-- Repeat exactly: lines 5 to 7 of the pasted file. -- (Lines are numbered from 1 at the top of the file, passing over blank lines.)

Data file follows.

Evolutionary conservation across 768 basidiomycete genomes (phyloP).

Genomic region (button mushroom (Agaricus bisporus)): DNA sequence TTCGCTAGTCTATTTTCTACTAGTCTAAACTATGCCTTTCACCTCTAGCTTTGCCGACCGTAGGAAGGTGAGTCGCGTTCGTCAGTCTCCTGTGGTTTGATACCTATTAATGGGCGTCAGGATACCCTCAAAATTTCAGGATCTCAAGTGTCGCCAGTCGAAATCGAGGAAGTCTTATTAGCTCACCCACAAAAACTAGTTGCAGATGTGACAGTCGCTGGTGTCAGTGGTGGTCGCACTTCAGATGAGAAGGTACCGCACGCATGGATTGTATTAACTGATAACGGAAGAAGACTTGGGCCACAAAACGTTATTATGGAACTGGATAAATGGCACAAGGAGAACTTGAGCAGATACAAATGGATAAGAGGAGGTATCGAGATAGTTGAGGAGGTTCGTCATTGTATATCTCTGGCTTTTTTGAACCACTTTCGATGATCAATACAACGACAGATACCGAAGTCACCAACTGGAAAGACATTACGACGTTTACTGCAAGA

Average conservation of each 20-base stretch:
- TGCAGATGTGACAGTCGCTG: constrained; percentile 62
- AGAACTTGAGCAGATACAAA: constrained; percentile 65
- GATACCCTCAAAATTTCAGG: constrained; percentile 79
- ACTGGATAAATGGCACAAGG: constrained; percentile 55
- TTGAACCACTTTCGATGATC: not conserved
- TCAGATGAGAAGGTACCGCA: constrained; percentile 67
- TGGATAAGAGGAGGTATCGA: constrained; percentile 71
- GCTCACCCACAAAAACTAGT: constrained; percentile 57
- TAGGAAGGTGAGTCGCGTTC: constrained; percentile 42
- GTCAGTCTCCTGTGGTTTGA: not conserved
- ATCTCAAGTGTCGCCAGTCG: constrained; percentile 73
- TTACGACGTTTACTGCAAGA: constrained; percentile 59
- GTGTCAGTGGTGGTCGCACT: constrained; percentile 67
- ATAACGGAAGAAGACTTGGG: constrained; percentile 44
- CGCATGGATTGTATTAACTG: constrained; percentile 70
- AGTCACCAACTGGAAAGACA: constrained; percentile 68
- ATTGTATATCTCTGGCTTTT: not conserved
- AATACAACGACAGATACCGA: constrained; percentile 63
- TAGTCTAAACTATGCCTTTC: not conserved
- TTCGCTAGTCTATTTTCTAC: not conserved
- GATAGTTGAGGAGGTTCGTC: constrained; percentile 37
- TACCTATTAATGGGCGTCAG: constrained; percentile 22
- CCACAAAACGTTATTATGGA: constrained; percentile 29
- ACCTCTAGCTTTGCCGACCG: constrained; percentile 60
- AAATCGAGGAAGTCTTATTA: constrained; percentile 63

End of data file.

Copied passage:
- AGAACTTGAGCAGATACAAA: constrained; percentile 65
- GATACCCTCAAAATTTCAGG: constrained; percentile 79
- ACTGGATAAATGGCACAAGG: constrained; percentile 55